Did someone order a riff? Cause we got a riff goin’ on right here!
Shakin’ All Over, by Johnny Kidd & The Pirates (their 1st and only #1)
1 week, from 4th – 11th August 1960
I mentioned – without realising this song was coming up next – that our previous #1, Cliff & The Shadows ‘Please Don’t Tease’, had given us the merest hint of a riff; riffs having been fairly absent from our rundown thus far. However, this record isn’t just giving us a whiff of riff – it’s giving us full-on riffage and then whacking us over the head with it. Repeatedly.
It’s basically impossible to transcribe a riff – to turn notes from a guitar into phonemes on a page – but I will, without fail, try to do so every time one comes along at the top of the charts. Diddle-iddle-iddle-iddle-din… Diddle-iddle-iddle-iddle-din… Trust me – it sounds much cooler than it looks written down…
When you move in right up close to me… That’s when I get the shakes all over me… Johnny Kidd has a girl who is bringing on some pretty drastic symptoms. Then the best bit of the song, one of the best bits from any of the one hundred and five chart-toppers so far: the pause… and TWANG! Quivers down the backbone, I got the shakes in the knee-bone, Ye-eah the tremors in the thigh-bone… Shakin’ all over!
There are plenty of other great things about this record: the little drum fill before the solo, the gritty solo itself, and a fade-out loaded with sexual suggestion – we-ell you make me shake and I like it baby… But nothing can top that pause… and TWANG!
This is rock ‘n’ roll, and I’m feeling so invigorated by listening to this song on repeat that I might go further than that and drop the ‘n roll’. This is rock, plain and simple. Killer riff? Check. Lyrics about sex? Check. Slightly rough-round-the-edges recording? Check. Johnny Kidd & The Pirates also wore outlandish pirate costumes on stage (eye-patches, cutlasses and the like), bringing us glam a good ten years ahead of schedule. And they parted acrimoniously – as any rock ‘n’ roll band worth their salt has done at least once – The Pirates abandoning Kidd when the hits dried up.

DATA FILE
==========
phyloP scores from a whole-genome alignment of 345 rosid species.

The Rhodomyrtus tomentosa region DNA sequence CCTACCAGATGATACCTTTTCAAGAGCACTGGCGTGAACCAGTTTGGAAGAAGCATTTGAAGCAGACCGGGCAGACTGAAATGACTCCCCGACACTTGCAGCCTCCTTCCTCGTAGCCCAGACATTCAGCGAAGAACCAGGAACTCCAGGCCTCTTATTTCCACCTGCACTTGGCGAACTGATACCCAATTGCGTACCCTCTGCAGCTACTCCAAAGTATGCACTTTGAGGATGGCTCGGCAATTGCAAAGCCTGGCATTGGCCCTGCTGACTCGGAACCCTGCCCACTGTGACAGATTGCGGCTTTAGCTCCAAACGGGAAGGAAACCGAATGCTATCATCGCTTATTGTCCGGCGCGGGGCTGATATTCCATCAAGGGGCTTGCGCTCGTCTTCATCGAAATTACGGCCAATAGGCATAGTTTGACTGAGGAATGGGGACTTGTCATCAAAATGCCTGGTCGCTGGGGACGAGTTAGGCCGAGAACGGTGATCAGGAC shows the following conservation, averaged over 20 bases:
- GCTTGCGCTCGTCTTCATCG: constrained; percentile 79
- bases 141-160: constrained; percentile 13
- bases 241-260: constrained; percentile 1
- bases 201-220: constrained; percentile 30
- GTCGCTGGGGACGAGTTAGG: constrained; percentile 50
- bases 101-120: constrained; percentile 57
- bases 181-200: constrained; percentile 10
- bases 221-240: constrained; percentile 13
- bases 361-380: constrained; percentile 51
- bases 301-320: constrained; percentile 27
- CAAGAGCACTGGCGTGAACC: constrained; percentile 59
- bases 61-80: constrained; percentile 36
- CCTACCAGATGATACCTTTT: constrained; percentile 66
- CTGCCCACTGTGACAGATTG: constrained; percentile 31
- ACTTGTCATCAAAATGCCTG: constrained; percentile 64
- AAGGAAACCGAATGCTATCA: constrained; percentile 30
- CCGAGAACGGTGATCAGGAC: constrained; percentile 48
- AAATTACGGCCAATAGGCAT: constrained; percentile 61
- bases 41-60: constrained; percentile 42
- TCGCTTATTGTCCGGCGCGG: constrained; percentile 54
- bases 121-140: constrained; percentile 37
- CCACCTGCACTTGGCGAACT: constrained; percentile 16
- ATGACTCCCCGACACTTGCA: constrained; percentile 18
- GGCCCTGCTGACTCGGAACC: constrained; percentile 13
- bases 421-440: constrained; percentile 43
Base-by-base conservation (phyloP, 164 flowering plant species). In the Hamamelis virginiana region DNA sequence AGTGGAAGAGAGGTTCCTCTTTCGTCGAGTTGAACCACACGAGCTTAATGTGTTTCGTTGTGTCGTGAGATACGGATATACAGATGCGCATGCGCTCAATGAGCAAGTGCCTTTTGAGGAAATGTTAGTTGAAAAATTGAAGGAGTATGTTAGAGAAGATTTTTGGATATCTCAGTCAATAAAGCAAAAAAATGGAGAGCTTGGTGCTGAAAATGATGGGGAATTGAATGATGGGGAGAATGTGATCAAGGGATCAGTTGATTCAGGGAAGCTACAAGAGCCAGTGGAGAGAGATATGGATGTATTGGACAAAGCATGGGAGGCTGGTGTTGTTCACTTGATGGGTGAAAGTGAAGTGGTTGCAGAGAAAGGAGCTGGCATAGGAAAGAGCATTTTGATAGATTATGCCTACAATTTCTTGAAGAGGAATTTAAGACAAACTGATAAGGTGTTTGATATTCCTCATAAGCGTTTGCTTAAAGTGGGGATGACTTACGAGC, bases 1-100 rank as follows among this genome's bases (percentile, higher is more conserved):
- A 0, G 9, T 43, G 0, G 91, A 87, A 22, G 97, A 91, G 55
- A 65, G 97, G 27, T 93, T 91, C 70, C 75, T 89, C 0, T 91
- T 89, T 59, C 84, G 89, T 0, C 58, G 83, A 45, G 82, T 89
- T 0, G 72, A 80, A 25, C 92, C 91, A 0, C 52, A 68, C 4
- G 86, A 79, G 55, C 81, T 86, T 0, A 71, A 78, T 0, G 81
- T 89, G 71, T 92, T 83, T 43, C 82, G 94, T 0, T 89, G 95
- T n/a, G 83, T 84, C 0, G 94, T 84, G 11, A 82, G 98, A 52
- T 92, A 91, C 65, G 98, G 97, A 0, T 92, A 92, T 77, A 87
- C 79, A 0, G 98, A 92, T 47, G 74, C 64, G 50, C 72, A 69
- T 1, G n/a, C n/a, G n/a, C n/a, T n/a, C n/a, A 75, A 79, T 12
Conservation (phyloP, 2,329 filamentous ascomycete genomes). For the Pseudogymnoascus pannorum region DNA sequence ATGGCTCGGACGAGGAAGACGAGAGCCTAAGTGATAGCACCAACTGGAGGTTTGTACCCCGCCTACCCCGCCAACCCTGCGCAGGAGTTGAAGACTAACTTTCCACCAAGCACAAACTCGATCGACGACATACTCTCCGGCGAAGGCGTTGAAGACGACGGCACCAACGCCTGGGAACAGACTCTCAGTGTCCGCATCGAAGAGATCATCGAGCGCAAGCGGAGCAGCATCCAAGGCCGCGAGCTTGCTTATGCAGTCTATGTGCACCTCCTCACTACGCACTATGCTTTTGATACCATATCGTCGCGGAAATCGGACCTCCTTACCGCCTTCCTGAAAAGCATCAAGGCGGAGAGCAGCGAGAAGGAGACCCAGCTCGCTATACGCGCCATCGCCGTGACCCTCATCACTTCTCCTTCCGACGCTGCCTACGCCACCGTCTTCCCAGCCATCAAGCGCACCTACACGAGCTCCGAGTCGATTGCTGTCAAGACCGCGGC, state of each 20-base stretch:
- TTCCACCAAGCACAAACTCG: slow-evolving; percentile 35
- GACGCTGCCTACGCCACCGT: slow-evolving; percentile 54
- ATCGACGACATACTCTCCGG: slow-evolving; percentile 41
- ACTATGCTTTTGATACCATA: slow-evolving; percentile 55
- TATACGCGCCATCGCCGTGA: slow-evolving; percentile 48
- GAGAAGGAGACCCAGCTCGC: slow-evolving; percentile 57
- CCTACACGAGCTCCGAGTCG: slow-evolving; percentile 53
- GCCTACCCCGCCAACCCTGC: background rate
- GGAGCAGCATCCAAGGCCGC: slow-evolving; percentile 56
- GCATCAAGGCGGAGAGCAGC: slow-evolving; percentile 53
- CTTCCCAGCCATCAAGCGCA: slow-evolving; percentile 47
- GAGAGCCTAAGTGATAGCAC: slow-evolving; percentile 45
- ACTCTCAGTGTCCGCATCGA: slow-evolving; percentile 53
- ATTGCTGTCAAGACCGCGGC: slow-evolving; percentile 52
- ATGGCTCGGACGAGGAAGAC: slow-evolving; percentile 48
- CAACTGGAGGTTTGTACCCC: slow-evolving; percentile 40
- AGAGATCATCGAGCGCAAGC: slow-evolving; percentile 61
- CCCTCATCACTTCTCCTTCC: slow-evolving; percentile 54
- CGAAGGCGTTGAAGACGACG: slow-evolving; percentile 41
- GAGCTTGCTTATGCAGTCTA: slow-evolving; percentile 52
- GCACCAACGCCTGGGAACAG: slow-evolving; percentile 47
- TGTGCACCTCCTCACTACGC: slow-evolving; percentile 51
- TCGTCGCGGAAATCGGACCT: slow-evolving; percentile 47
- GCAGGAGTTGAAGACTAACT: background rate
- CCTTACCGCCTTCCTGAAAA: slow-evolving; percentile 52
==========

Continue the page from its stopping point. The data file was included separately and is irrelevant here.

But the most momentous thing about ‘Shakin’ All Over’? More momentous than the eye-patches and the TWANG. This is a British rock record (gasp!) – Kidd and The Pirates having formed in London. The elusive coming of age of British rock ‘n’ roll, hinted at by Tommy Steele, promised but not delivered by Cliff… It finally arrives at the top of the charts!
I knew the importance of this record before embarking on this post – anyone who has a passing interest in the history of rock music will surely know this song. But actually hearing it in context – listening to it arrive amongst all the Cliff hits, next to ‘Three Steps to Heaven’ and ‘My Old Man’s a Dustman’ – really hammers home how important this track is. It also consigns my claims about the castration of rock ‘n’ roll to the dust. Rock ‘n’ roll is alive and well; it just isn’t always to be found at the top of the pop charts.
Johnny Kidd even managed to die in a suitably rock ‘n’ roll fashion – in a car crash in 1966, aged just thirty. In truth, he had been struggling for hits long before that. But this one song is more of a legacy than most can hope to leave. The cover versions speak for themselves: check out those by The Who, Wanda Jackson and Rose Hill Drive – who contributed their version to the soundtrack of a mid-00s video game which I picked up second-hand on a whim years ago. Isn’t it weird how some songs find you? In truth, any aspiring rock ‘n’ roll band should be required by law to include ‘Shakin’ All Over’ in their first set-lists. It’s a song that would sound just as great being thrashed out in a garage as it would on an arena tour. And that, folks, is as sure a sign as any that we have a rock and/or roll classic on our hands. Enjoy…